Just as mainstream automakers are beginning to launch electric vehicle (EV) technology, The Washington Post is calling for an end to federal tax credits encouraging consumers to purchase electric cars. The Post's editorial coincides with a Republican proposal (not mentioned in the editorial) to repeal the tax credits, which date back to the latter years of the George W. Bush administration. Continuing what has become a pattern in the paper's energy coverage, the Post presents a selective and short-sighted version of the facts.
Take, for instance, the argument that "only upper-income consumers can afford to buy an electric vehicle." In a highly misleading move, the Post provides the price of only one EV option, the luxury $100,000 Fisker Karma. By contrast, the after-credit cost of a Nissan Leaf is $27,700. A CNNMoney guide to the "remarkable assortment" of plug-in cars coming online in 2012 quotes prices starting "from $22,000." Beyond the sticker price, EVs have lower operating costs and represent the only option most families have for really shielding their financial security from perennial spikes in the price of gasoline.
The Post goes on to argue that the electric car industry is "not ready for prime time," saying "sales of electric vehicles were disappointing in 2011." Chelsea Sexton, an electric car advocate who has advised GM, said via email that 2011 sales of electric cars have for the most part "been limited by production, not demand." "Even so, 2011 [EV] sales were nearly double first year (2000) hybrid sales," Sexton added.
The editorial makes no note of the economic factors suppressing consumer demand for many goods and services. Nor does it recognize that lawmakers supported electric cars because they are not already a well-established technology, not in spite of that fact. The federal government has long played an important role in supporting innovations that later became "the technologies we take for granted," in the words of the Breakthrough Institute. The Post editorial declares that "conventional hybrids" show "much more promise" than electric cars, without mentioning that those hybrids were boosted by federal tax credits from 2005-2010.
From the December 22 edition of Fox News' The Five:
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From the December 15 edition of Fox News' Fox & Friends:
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With some provisions of the Energy Independence and Security Act of 2007 scheduled to go into effect on January 1, right-wing media have revived the false claim that the government is "ban[ning]" incandescent light bulbs. In fact, the law simply restricts the sale of inefficient bulbs and has led companies to develop numerous alternatives, including energy-efficient incandescents.
From the November 14 edition of Fox News' America Live:
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Fox's supposedly "straight news" division has used the decision by the State Department to delay consideration of TransCanada's proposed Keystone XL oil pipeline to join its opinion division in grossly exaggerating the number of jobs the project might create.
The proposed pipeline project has led to massive protests by activist who fear the pipeline could eventually lead to climate change, oil spills, and groundwater contamination. (Of course Fox almost completely failed to cover these protests.) Before the decision, Fox personalities had claimed the pipeline would create somewhere between 50,000 and a million jobs.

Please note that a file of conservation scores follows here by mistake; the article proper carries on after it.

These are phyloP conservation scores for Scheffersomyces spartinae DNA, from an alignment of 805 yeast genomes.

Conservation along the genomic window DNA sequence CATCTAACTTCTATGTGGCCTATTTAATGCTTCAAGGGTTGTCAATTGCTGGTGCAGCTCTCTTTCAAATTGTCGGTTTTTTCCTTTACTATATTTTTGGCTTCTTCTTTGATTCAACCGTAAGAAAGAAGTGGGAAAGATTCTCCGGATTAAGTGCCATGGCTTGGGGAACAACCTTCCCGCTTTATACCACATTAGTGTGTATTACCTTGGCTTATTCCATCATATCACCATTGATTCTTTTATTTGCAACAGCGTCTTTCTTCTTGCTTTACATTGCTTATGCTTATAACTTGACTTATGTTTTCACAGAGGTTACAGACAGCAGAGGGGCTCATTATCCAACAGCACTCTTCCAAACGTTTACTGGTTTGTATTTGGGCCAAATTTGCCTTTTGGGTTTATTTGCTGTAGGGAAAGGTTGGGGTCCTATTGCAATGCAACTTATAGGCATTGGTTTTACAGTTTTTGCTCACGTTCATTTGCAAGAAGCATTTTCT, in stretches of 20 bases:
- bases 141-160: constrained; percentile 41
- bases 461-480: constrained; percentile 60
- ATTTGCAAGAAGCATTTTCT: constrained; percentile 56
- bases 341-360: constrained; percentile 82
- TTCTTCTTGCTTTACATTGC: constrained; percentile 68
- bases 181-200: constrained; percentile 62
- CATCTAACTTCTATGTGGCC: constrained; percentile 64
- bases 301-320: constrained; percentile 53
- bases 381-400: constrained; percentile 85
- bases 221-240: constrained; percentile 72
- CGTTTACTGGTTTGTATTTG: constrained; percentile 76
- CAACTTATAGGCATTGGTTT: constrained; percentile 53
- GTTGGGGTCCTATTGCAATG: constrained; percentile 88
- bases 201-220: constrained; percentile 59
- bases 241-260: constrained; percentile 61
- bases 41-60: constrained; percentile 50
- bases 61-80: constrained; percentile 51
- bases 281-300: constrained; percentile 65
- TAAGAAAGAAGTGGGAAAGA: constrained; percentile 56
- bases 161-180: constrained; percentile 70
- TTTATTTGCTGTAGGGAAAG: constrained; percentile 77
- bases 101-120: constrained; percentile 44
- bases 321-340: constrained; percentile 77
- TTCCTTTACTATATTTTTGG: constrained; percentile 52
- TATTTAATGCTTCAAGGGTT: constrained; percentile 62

Fox based their numbers on a flawed industry-funded study done by the Texas-based Perryman Group. But TransCanada itself said the pipeline would directly create around 13,000 "new jobs for American Workers." TransCanada later admitted that the 13,000 figure did not mean actual jobs, but was a figure describing jobs for "one person, one year." The Washington Post reported that, based on TransCanada's figures, the number of jobs created would be closer to 6,500 new jobs.
The TransCanada-funded study also said that 118,000 jobs would be created by the pipeline in a variety of other industries, including the tobacco and apparel industries and that the resulting changes in oil supplies could create 250,000 - 553,235 new jobs. However, an independent study found that the project's "job creation potential is relatively small, and could be completely outweighed by the project's potential to destroy jobs through rising fuel costs, spill damage and clean up operations, air pollution and increased GHG emissions."
This did not stop Fox's "straight news" division from jumping all over the recent delay as an opportunity to push the same misleading jobs numbers. Fox News' America's Newsroom, Happening Now, and America Live all suggested the president's decision not to react would cost Americans 20,000 new jobs.
For instance, here's Happening Now co-anchor Jon Scott saying that President Obama has pushed Congress to pass his plan to create jobs, "but now, he's holding up a project that could put 20,000 people to work in this country right away":
Fox News has claimed that TransCanada's proposed Keystone XL pipeline would create somewhere between 50,000 and a million jobs. In fact, even TransCanada acknowledges that the total jobs created would be far fewer, and an independent report has found that the project could actually destroy more jobs than it creates through higher fuel costs and environmental damage.
Looking for "another Solyndra," ABC News has run several reports about $1 billion in federal loans to advanced car companies Fisker Automotive and Tesla Motors. ABC's big scoop last week -- that Fisker hired a company in Finland to assemble some if its cars -- was actually a recycled story pushed by Fox News more than two years ago.
ABC delivered another round of reports last night and got some of its facts wrong. Nightline host Terry Moran introduced the segment as a story about Obama's 2009 stimulus bill:
MORAN: Two and a half years ago President Obama pushed a $787 billion stimulus bill through Congress that he said would create millions of jobs, but now the president's under attack by critics who say that stimulus hasn't created a significant number of jobs and costs too much. Tonight ABC's Brian Ross looks at two companies that received a billion in government loans and asks, what did they do with it?
Actually, these loans don't have anything to do with the stimulus package (which, by the way, increased employment by 1 to 2.9 million as of August, according to the nonpartisan Congressional Budget Office. If ABC thinks that isn't a "significant number," it should say so.)
The Advanced Technology Vehicles Manufacturing Loan Program was established by the Energy Independence and Security Act of 2007, which received broad bipartisan support. President Bush and Congress determined that investing in energy-efficient vehicles was worth risking $7.5 billion, which is how much they gave the program to cover the cost of any defaults or delinquencies.
Somehow, ABC managed to avoid mentioning any of this in its three reports on the loans yesterday.